An “Acquiring Person” will not include (i) the Company, (ii) any Subsidiary (as such term is defined in the Rights Agreement) of the Company, (iii) any employee benefit plan of the Company or of any Subsidiary of the Company, (iv) any entity holding shares of common stock for or pursuant to the terms of any such employee benefit plan or (v) officer, director or employee of the Company or any of its Subsidiaries solely in respect of such Person’s status or authority as such or (vi) any “Grandfathered Stockholder” – i.e., a 4.9% or greater stockholder at the time the Rights Agreement was entered into. However, if a Grandfathered Stockholder becomes, after such time, the Beneficial Owner of any additional shares of common stock (regardless of whether, thereafter or as a result thereof, there is an increase, decrease or no change in the percentage of shares of common stock then outstanding Beneficially Owned (as such term is defined in the Rights Agreement) by such Grandfathered Stockholder) then such Grandfathered Stockholder shall be deemed to be an Acquiring Person unless, upon such acquisition of Beneficial Ownership of additional shares of common stock, such person is not the Beneficial Owner of 4.9% or more of the shares of common stock then outstanding. In addition, upon the first decrease of a Grandfathered Stockholder’s Beneficial Ownership below 4.9%, such Grandfathered Stockholder will no longer be deemed to be a Grandfathered Stockholder. In the event that after the time of the first public announcement of the Rights Agreement, any agreement, arrangement or understanding pursuant to which any

 

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Grandfathered Stockholder is deemed to be the Beneficial Owner of shares of common stock expires, is settled in whole or in part, terminates or no longer confers any benefit to or imposes any obligation on the Grandfathered Stockholder, any direct or indirect replacement, extension or substitution of such agreement, arrangement or understanding with respect to the same or different shares of common stock that confers Beneficial Ownership of shares of common stock shall be considered the acquisition of Beneficial Ownership of additional shares of common stock by the Grandfathered Stockholder and render such Grandfathered Stockholder an Acquiring Person for purposes of the Rights Agreement unless, upon such acquisition of Beneficial Ownership of additional shares of common stock, such person is not the Beneficial Owner of 4.9% or more of the shares of common stock then outstanding.

“Beneficial Ownership” is defined in the Rights Agreement to include any securities (i) which a Person or any of such Person’s Affiliates or Associates (a) actually owns (directly or indirectly) or would be deemed to actually or constructively own for purposes of Section 382 of the Code or the Treasury Regulations (as such terms are defined in the Rights Agreement) promulgated thereunder, including any coordinated acquisition of securities by any Persons who have a formal or informal understanding with respect to such acquisition (to the extent ownership of such securities would be attributed to such Persons under Section 382 of the Code and the Treasury Regulations promulgated thereunder), (b) beneficially owns, directly or indirectly, within the meaning of Rules 13d-3 or 13d-5 promulgated under the Exchange Act or (c) has the right or obligation to acquire, pursuant to any agreement, arrangement or understanding (except under limited circumstances), (ii) which are the subject of, or reference securities for, or that underlie, certain derivative positions of any Person or any of such Person’s Affiliates or Associates; provided, that a Person shall not be deemed to be the Beneficial Owner of, or to Beneficially Own, securities tendered pursuant to a tender or exchange offer made pursuant to, and in accordance with, the applicable rules and regulations promulgated under the Exchange Act until such tendered securities are accepted for purchase or exchange.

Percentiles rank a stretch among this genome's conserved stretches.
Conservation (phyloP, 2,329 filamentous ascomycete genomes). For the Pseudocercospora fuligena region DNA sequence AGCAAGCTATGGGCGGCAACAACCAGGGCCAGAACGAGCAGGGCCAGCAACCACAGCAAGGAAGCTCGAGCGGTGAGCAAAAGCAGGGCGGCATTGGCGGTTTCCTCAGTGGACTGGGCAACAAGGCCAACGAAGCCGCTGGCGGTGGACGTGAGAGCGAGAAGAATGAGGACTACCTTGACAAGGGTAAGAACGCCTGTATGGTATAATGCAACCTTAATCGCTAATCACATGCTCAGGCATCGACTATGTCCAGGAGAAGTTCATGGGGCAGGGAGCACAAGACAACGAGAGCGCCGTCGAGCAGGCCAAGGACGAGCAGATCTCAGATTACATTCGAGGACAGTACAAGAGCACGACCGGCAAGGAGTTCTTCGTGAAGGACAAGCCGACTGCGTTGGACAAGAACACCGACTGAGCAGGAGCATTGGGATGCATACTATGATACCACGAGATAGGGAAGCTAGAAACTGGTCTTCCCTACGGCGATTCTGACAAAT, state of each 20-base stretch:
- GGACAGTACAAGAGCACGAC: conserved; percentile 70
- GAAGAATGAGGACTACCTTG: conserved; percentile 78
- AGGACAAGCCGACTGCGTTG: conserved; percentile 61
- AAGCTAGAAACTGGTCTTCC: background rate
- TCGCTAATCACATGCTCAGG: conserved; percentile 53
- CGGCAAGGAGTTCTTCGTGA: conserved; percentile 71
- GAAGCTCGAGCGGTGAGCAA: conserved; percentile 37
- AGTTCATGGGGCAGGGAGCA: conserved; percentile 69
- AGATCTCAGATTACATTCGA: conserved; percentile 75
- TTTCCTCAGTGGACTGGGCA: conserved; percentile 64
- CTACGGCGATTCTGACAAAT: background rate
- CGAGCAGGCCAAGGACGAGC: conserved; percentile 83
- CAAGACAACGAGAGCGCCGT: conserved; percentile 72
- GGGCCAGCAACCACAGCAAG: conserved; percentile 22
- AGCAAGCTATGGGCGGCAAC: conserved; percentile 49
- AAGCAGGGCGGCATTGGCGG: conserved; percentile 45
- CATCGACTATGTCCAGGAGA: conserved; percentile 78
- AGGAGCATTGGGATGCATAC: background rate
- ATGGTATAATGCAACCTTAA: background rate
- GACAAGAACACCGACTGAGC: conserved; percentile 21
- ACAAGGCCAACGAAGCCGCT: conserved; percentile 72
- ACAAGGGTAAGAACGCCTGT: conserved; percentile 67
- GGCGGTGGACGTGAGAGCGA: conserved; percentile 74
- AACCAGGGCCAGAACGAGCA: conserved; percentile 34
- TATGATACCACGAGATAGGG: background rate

The Rights are not exercisable until the Distribution Date. The Rights will expire on the earliest to occur of (i) the Close of Business on the day following the certification of the voting results of the Company’s 2021 annual meeting of stockholders, if at such stockholder meeting or any other meeting of stockholders of the Company duly held prior to such meeting, a proposal to ratify the Rights Agreement has not been passed by the requisite vote of the Company’s stockholders, (ii) the date on which the board determines in its sole discretion that (x) the Rights Agreement is no longer necessary for the preservation of material valuable NOLs or Tax Attributes or (y) the NOLs and Tax Attributes have been fully utilized and may no longer be carried forward and (iii) the Close of Business on September 23, 2023 (the “Final Expiration Date”).

Exempt Persons and Transactions. The board may, in its sole and absolute discretion, determine that a Person is exempt from the Rights Agreement (an “Exempt Person”), so long